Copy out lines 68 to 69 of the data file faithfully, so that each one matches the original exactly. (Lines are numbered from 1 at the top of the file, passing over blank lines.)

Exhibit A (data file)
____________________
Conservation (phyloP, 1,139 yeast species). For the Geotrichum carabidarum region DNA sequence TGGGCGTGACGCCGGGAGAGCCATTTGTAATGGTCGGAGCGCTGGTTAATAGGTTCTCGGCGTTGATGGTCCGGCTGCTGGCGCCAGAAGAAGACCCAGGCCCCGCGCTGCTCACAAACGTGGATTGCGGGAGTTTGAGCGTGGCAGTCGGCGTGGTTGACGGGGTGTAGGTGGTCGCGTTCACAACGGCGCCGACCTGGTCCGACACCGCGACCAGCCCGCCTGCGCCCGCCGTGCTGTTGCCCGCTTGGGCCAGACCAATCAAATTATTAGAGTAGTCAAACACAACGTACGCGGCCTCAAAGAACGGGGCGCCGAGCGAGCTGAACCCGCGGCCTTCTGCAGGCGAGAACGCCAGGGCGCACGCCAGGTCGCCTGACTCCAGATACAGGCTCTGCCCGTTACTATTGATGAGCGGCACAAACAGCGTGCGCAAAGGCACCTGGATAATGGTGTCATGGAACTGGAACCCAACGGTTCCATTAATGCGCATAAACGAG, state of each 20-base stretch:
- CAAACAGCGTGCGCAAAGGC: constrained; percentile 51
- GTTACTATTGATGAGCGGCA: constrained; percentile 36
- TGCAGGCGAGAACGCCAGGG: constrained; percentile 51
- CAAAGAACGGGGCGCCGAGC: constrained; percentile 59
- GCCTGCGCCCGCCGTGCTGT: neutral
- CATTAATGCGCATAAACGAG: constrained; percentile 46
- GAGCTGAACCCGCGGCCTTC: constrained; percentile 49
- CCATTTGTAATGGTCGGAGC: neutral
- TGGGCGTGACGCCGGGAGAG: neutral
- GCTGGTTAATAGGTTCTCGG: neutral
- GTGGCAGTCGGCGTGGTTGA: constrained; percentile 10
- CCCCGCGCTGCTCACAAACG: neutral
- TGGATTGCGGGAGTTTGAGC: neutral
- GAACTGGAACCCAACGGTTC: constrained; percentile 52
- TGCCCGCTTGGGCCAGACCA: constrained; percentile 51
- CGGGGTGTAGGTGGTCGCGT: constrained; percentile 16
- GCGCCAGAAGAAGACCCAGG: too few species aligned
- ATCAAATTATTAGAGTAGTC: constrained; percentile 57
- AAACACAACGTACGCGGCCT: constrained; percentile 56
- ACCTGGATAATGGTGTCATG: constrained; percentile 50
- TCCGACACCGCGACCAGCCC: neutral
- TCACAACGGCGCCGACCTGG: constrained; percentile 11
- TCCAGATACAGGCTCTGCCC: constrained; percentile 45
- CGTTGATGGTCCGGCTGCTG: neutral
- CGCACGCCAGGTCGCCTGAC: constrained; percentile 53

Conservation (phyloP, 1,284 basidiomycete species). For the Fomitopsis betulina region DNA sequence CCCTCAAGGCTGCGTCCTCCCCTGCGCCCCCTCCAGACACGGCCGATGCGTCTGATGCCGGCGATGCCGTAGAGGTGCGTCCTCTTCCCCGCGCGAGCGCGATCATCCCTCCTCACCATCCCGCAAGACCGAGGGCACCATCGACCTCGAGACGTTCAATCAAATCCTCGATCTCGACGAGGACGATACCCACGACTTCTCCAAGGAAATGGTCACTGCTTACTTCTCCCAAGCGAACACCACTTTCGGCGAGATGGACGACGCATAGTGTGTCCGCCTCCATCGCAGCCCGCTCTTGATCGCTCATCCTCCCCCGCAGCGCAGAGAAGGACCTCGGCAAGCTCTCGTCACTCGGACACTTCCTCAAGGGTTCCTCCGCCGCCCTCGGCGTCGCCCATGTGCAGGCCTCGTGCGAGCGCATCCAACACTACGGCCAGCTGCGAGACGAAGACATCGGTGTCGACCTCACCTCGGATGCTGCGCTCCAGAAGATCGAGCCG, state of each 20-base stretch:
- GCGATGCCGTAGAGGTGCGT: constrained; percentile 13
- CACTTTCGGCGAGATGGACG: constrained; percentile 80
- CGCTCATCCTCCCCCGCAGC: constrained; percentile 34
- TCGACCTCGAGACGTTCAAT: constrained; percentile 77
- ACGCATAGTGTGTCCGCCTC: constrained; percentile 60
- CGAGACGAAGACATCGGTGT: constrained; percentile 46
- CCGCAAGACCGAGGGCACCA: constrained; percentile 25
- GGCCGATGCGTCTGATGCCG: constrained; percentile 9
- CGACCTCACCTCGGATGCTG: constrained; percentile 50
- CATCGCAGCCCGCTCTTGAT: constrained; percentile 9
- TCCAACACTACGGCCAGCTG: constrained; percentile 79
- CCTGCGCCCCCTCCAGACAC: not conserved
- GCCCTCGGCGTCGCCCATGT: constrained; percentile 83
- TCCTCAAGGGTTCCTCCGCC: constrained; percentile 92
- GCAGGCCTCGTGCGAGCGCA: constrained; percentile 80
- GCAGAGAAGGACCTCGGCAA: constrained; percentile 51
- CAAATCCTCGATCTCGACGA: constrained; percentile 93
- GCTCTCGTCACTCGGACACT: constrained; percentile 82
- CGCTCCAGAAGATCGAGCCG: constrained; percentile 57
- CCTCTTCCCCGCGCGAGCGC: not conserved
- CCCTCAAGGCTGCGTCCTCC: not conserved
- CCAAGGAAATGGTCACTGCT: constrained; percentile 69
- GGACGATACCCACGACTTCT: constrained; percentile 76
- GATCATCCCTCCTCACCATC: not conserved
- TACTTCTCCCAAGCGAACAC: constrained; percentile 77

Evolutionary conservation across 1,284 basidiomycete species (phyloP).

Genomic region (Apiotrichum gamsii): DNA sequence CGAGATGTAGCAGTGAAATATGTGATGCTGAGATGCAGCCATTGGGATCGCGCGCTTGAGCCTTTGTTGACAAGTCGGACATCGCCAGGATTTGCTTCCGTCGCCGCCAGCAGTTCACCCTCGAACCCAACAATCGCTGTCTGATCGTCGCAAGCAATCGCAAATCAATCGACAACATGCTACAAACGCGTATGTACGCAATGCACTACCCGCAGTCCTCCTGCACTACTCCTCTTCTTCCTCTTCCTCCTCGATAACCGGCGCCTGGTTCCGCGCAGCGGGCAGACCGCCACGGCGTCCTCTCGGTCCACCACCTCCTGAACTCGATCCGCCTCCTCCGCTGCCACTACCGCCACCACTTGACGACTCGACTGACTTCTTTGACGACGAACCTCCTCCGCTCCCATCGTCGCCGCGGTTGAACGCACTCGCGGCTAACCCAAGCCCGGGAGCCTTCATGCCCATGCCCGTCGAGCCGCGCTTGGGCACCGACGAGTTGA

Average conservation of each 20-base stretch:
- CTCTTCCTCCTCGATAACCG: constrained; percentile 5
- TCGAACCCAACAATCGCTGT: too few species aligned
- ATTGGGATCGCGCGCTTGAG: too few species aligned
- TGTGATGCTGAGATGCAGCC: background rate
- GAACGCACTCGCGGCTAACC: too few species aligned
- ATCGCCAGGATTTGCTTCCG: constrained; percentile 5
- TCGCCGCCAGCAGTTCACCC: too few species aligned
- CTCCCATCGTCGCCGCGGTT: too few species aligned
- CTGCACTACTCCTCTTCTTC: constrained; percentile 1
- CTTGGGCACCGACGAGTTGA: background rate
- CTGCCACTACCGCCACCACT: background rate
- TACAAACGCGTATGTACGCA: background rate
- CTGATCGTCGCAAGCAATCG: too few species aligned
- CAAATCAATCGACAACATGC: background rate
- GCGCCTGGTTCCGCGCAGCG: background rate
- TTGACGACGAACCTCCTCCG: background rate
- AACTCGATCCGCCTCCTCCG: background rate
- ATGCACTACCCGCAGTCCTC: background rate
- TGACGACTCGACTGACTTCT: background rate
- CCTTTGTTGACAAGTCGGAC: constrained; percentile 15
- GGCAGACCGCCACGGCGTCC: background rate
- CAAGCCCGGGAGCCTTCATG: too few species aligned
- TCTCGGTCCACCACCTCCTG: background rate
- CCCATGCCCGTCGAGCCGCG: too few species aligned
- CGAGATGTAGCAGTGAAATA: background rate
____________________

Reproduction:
- CTGATCGTCGCAAGCAATCG: too few species aligned
- CAAATCAATCGACAACATGC: background rate